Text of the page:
In a recent blog post, we covered questions you should not ask in an interview — the way that they were phrased indicated a lack of interest in the position. But most interviews will offer a time that the interviewer is expecting you to ask some questions – and you should!
Here are examples of great questions that show a thoughtful approach to the position:
What is the company’s culture like? Where do you see the company evolving? How is the company dealing with (name industry trend or company development you have read about)?
These differ greatly from a question we don’t recommend, which is “What does your company do?” You want to avoid asking any question that could easily be answered by doing minimal research online. The questions posed here, however, indicate that you are more broadly interested in how the company aligns with your values, or that you want to know more about their strategy going forward, or that you have done some industry homework and want more information about news that you have learned. Each of these questions shows that you have a deep interest in the company and are likely to be a committed employee. You want to show that you are invested in the company and its go-forward plans.
What does a typical day here look like?
It’s perfectly fine to want to get a sense of your responsibilities and the pace of the day. Perhaps you are expected to spend most of your time outside the office on sales calls, or conversely, sitting at your computer putting together proposals or doing research. Maybe the environment is very team oriented, with ample meetings and team input, or maybe it’s a leaner environment where people work independently. Maybe there’s a large support staff, or maybe it’s a department where everyone wears a variety of hats and takes a turn at the photocopy machine. The goal for this question is to find out not just what the actual daily duties are, but what the environment in the office is like and if it dovetails well with your expectations and preferences.
Will you be my manager? If not, who will?
This question is likely to be addressed in future interviews, but it’s one that can be asked in a first interview too, to show that interpersonal relationships are important to you. If the interviewer is just a human resources person who is whittling down the slate of candidates, it’s important to know that. Maybe you really liked — or didn’t like — his or her style. It’s important to be assured that you will or will not be working with that person on a daily basis. Then, it’s important to learn more about your eventual manager and be assured you’ll have a chance to meet. First impressions aren’t everything but you want a chance to assess how your personalities and styles will match up.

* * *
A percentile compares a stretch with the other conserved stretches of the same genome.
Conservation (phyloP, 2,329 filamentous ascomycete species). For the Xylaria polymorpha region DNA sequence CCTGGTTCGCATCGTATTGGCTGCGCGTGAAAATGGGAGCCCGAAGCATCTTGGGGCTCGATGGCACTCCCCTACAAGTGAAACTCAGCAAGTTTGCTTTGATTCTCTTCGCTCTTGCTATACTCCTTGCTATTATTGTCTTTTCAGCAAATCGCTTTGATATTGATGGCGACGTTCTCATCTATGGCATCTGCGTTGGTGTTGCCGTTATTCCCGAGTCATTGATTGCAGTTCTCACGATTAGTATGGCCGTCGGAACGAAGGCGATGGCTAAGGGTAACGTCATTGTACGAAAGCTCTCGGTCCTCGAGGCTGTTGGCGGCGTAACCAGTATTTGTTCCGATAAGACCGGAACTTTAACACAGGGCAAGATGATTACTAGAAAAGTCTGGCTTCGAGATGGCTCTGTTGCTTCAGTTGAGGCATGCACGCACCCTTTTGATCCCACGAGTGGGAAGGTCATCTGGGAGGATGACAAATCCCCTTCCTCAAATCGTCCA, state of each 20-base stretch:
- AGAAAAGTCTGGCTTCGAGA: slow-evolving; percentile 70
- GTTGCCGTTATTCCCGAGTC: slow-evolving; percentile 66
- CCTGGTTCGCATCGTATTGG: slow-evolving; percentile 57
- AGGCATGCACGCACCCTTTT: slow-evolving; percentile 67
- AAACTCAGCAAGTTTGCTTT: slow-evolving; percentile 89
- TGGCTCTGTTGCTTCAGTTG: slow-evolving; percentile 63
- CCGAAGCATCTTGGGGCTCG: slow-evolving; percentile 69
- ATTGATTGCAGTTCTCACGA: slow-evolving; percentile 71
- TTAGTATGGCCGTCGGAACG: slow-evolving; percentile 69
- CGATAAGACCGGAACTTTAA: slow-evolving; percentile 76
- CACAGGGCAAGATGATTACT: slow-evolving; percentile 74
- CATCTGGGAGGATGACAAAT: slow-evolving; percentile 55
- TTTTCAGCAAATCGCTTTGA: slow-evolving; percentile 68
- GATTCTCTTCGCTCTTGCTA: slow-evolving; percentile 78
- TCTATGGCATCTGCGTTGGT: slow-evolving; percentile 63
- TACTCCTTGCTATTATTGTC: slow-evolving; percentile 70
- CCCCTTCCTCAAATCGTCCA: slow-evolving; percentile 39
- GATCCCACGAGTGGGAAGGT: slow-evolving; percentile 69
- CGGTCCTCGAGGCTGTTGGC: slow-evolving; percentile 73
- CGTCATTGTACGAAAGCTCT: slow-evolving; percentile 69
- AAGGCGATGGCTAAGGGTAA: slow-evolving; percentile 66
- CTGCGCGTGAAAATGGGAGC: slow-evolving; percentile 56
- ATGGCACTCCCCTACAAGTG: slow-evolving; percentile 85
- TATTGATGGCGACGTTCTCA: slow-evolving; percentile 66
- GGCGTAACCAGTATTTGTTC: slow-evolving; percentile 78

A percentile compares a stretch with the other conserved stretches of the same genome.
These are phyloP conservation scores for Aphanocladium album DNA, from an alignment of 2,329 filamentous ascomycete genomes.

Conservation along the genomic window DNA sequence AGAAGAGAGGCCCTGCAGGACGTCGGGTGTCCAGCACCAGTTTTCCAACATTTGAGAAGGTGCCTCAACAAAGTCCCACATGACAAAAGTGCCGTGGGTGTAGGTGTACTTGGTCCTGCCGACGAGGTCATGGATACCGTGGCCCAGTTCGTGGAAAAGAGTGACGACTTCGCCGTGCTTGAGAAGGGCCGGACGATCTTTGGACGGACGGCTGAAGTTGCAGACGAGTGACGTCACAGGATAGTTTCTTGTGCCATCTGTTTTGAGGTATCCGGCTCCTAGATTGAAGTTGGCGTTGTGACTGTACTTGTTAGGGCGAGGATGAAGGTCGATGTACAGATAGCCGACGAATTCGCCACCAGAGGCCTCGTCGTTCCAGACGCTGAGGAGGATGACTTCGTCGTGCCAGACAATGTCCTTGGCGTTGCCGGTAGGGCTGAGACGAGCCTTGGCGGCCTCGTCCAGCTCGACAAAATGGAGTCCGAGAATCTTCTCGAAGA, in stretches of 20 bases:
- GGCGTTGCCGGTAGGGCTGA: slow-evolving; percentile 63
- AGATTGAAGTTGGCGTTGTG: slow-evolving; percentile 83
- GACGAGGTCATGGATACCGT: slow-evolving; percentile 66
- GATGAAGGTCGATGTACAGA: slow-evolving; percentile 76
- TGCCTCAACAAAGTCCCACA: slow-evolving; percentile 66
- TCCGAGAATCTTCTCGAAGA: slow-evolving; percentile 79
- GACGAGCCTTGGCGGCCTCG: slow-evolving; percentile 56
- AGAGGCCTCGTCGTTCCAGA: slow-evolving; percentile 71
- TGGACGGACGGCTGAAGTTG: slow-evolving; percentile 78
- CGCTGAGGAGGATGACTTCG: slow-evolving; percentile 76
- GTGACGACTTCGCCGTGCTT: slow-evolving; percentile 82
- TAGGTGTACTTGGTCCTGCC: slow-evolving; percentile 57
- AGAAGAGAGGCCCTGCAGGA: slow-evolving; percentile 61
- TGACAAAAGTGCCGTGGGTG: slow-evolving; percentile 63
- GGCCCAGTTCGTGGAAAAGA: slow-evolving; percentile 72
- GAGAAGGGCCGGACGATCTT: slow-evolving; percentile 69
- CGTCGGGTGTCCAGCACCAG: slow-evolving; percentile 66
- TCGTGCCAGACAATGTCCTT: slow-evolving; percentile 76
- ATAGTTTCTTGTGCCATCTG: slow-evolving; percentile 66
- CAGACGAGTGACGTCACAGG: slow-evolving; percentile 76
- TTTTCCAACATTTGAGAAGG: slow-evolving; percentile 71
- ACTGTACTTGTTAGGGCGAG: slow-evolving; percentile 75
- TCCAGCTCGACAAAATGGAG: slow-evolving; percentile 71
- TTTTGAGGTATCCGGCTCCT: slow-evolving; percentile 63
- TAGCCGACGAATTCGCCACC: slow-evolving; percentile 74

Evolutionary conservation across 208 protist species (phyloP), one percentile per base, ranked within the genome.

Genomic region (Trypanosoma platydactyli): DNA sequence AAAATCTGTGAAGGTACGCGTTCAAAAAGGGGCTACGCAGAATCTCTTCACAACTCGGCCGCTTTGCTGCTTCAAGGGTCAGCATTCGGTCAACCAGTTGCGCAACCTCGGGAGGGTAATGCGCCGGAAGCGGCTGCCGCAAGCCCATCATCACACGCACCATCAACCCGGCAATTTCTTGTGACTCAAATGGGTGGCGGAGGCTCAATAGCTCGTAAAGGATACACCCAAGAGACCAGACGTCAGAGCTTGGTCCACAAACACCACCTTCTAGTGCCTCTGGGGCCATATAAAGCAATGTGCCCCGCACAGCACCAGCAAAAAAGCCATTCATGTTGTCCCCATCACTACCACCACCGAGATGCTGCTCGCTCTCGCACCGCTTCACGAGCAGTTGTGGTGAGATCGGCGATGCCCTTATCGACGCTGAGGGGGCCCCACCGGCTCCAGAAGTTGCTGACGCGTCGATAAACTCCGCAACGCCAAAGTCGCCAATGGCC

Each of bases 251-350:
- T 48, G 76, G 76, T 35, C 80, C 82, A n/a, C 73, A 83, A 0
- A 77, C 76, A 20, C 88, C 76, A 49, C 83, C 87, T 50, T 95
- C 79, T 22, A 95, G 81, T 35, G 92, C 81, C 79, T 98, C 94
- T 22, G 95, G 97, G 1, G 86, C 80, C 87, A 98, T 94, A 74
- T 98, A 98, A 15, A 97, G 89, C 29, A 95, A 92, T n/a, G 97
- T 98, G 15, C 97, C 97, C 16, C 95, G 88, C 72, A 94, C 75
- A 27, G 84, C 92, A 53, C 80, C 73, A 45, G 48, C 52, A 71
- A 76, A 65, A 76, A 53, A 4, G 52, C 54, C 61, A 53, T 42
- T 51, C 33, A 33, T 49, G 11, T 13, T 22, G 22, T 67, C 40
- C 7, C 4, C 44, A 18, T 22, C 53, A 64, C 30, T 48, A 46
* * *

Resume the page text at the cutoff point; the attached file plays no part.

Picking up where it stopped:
Where did the previous employee go?
This question can answer a whole host of other questions, because what you really want to know is what kind of shoes you’re stepping into. If the person got promoted, that’s a great sign that the position and company foster upward mobility. If the person moved on to another company, that can be good or bad – maybe they weren’t a right fit, but maybe they were stagnating. If the person was “let go,” maybe they were lazy or maybe the boss is a task master or the schedule is unreasonable. That’s the tricky thing about this question — most answers to this question can be interpreted either way, and can leave you with even more questions. But, asking this question can help give you a little window into the position – and if possible, offer clues to how and where to do further research about the previous occupant of the position for which you are applying!
What did you like most/least about the person in the position before me?
This is another question that gives you a window into both the person and the position. It can help you see whether the person who was there before was fired for cause or if the expectations of the position might be too high. Be on the lookout for answers like, “they weren’t careful with details,” “they didn’t come in on time,” or “they didn’t have a customer service ethic.” These are good answers to a problem you can overcome – and provide clues that can be used to strengthen your position by allowing you to see the traits that help someone in this position succeed, and the qualities that your potential boss most values. If the answers are things like “they couldn’t work weekends,” or “they didn’t get along with the team,” those could be — but not necessarily are – red flags. Use the question to get as much information as you can and then seek to get corroboration from others in the company or through online searching to find out as much as you can.
How do you communicate with the team? Do we meet regularly?
This is another way to determine if the culture and expectations are a good fit. A team that has regular meetings might be more cohesive, and might provide more opportunities for learning and sharing best practices and training. If the interviewer seems hesitant to answer or says that they don’t meet regularly, that could be a red flag that you are on your own. Which, for some professionals is an ideal work environment. This question can at least give you a peek into what to expect.
Interviewers will expect you to have insightful questions to ask them. But remember it’s a two-way street. Make sure to ask strategic questions that can help give you more information into the culture of the company and your prospects for fitting in and feeling challenged.
by Cathie Ericson